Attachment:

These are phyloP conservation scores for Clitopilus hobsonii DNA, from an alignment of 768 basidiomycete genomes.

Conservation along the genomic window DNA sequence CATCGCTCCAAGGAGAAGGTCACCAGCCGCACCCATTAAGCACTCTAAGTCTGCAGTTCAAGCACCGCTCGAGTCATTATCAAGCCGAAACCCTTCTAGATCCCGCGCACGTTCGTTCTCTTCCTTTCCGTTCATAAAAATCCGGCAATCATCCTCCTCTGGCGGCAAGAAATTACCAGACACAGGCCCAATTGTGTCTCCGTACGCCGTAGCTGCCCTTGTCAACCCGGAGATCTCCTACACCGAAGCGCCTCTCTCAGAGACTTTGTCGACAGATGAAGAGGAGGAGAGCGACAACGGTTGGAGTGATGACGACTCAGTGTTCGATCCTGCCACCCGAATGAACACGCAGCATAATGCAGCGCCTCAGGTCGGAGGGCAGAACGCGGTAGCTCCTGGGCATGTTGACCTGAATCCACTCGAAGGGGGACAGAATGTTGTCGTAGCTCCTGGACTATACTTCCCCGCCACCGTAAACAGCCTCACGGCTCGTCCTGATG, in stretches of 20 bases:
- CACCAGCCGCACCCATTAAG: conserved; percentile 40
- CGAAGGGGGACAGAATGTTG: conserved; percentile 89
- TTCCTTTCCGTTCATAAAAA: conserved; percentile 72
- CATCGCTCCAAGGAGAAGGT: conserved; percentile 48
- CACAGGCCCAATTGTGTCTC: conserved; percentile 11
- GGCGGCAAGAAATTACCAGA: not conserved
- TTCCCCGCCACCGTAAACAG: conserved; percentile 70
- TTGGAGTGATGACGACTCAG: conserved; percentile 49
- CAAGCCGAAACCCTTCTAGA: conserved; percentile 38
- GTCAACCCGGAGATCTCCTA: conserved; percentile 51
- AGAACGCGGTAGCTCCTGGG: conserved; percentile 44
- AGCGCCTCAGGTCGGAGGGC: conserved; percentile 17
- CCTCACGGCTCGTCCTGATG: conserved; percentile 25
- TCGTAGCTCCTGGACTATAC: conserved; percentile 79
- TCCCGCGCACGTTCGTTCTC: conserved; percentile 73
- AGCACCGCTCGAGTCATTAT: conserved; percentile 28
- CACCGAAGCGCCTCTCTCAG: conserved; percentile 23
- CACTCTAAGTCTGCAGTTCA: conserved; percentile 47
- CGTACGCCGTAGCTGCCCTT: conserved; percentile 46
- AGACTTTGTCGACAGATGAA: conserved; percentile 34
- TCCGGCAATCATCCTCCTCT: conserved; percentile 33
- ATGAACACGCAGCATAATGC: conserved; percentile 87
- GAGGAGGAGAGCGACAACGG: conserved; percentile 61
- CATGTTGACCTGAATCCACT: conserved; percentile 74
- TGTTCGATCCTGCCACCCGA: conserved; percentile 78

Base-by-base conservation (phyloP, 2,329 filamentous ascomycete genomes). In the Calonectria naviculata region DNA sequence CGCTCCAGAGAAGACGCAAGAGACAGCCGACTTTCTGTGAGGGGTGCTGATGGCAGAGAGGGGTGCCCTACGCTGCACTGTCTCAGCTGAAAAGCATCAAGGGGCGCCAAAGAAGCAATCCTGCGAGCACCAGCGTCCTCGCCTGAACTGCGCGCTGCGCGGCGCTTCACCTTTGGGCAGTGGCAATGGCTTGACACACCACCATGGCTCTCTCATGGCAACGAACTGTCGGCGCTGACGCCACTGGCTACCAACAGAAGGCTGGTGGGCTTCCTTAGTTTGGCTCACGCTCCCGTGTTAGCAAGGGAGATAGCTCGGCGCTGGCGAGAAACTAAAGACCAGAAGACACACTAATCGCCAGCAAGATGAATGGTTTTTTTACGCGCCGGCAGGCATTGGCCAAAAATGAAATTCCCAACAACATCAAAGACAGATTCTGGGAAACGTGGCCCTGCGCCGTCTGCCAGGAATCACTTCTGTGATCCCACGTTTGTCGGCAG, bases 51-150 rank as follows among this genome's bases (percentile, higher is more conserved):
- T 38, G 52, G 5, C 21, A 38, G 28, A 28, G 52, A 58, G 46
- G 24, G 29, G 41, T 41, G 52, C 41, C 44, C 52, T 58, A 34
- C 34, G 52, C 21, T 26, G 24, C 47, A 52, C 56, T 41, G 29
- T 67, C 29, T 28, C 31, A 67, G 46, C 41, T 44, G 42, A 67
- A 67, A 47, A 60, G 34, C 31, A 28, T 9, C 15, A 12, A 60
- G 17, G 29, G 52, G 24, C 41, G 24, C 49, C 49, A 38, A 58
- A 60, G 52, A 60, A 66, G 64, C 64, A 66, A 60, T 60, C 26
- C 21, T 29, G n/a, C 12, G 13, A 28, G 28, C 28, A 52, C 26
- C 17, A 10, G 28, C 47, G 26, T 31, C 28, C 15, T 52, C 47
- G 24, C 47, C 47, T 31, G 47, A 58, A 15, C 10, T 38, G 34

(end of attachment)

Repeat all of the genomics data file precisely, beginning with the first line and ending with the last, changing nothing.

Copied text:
These are phyloP conservation scores for Clitopilus hobsonii DNA, from an alignment of 768 basidiomycete genomes.

Conservation along the genomic window DNA sequence CATCGCTCCAAGGAGAAGGTCACCAGCCGCACCCATTAAGCACTCTAAGTCTGCAGTTCAAGCACCGCTCGAGTCATTATCAAGCCGAAACCCTTCTAGATCCCGCGCACGTTCGTTCTCTTCCTTTCCGTTCATAAAAATCCGGCAATCATCCTCCTCTGGCGGCAAGAAATTACCAGACACAGGCCCAATTGTGTCTCCGTACGCCGTAGCTGCCCTTGTCAACCCGGAGATCTCCTACACCGAAGCGCCTCTCTCAGAGACTTTGTCGACAGATGAAGAGGAGGAGAGCGACAACGGTTGGAGTGATGACGACTCAGTGTTCGATCCTGCCACCCGAATGAACACGCAGCATAATGCAGCGCCTCAGGTCGGAGGGCAGAACGCGGTAGCTCCTGGGCATGTTGACCTGAATCCACTCGAAGGGGGACAGAATGTTGTCGTAGCTCCTGGACTATACTTCCCCGCCACCGTAAACAGCCTCACGGCTCGTCCTGATG, in stretches of 20 bases:
- CACCAGCCGCACCCATTAAG: conserved; percentile 40
- CGAAGGGGGACAGAATGTTG: conserved; percentile 89
- TTCCTTTCCGTTCATAAAAA: conserved; percentile 72
- CATCGCTCCAAGGAGAAGGT: conserved; percentile 48
- CACAGGCCCAATTGTGTCTC: conserved; percentile 11
- GGCGGCAAGAAATTACCAGA: not conserved
- TTCCCCGCCACCGTAAACAG: conserved; percentile 70
- TTGGAGTGATGACGACTCAG: conserved; percentile 49
- CAAGCCGAAACCCTTCTAGA: conserved; percentile 38
- GTCAACCCGGAGATCTCCTA: conserved; percentile 51
- AGAACGCGGTAGCTCCTGGG: conserved; percentile 44
- AGCGCCTCAGGTCGGAGGGC: conserved; percentile 17
- CCTCACGGCTCGTCCTGATG: conserved; percentile 25
- TCGTAGCTCCTGGACTATAC: conserved; percentile 79
- TCCCGCGCACGTTCGTTCTC: conserved; percentile 73
- AGCACCGCTCGAGTCATTAT: conserved; percentile 28
- CACCGAAGCGCCTCTCTCAG: conserved; percentile 23
- CACTCTAAGTCTGCAGTTCA: conserved; percentile 47
- CGTACGCCGTAGCTGCCCTT: conserved; percentile 46
- AGACTTTGTCGACAGATGAA: conserved; percentile 34
- TCCGGCAATCATCCTCCTCT: conserved; percentile 33
- ATGAACACGCAGCATAATGC: conserved; percentile 87
- GAGGAGGAGAGCGACAACGG: conserved; percentile 61
- CATGTTGACCTGAATCCACT: conserved; percentile 74
- TGTTCGATCCTGCCACCCGA: conserved; percentile 78

Base-by-base conservation (phyloP, 2,329 filamentous ascomycete genomes). In the Calonectria naviculata region DNA sequence CGCTCCAGAGAAGACGCAAGAGACAGCCGACTTTCTGTGAGGGGTGCTGATGGCAGAGAGGGGTGCCCTACGCTGCACTGTCTCAGCTGAAAAGCATCAAGGGGCGCCAAAGAAGCAATCCTGCGAGCACCAGCGTCCTCGCCTGAACTGCGCGCTGCGCGGCGCTTCACCTTTGGGCAGTGGCAATGGCTTGACACACCACCATGGCTCTCTCATGGCAACGAACTGTCGGCGCTGACGCCACTGGCTACCAACAGAAGGCTGGTGGGCTTCCTTAGTTTGGCTCACGCTCCCGTGTTAGCAAGGGAGATAGCTCGGCGCTGGCGAGAAACTAAAGACCAGAAGACACACTAATCGCCAGCAAGATGAATGGTTTTTTTACGCGCCGGCAGGCATTGGCCAAAAATGAAATTCCCAACAACATCAAAGACAGATTCTGGGAAACGTGGCCCTGCGCCGTCTGCCAGGAATCACTTCTGTGATCCCACGTTTGTCGGCAG, bases 51-150 rank as follows among this genome's bases (percentile, higher is more conserved):
- T 38, G 52, G 5, C 21, A 38, G 28, A 28, G 52, A 58, G 46
- G 24, G 29, G 41, T 41, G 52, C 41, C 44, C 52, T 58, A 34
- C 34, G 52, C 21, T 26, G 24, C 47, A 52, C 56, T 41, G 29
- T 67, C 29, T 28, C 31, A 67, G 46, C 41, T 44, G 42, A 67
- A 67, A 47, A 60, G 34, C 31, A 28, T 9, C 15, A 12, A 60
- G 17, G 29, G 52, G 24, C 41, G 24, C 49, C 49, A 38, A 58
- A 60, G 52, A 60, A 66, G 64, C 64, A 66, A 60, T 60, C 26
- C 21, T 29, G n/a, C 12, G 13, A 28, G 28, C 28, A 52, C 26
- C 17, A 10, G 28, C 47, G 26, T 31, C 28, C 15, T 52, C 47
- G 24, C 47, C 47, T 31, G 47, A 58, A 15, C 10, T 38, G 34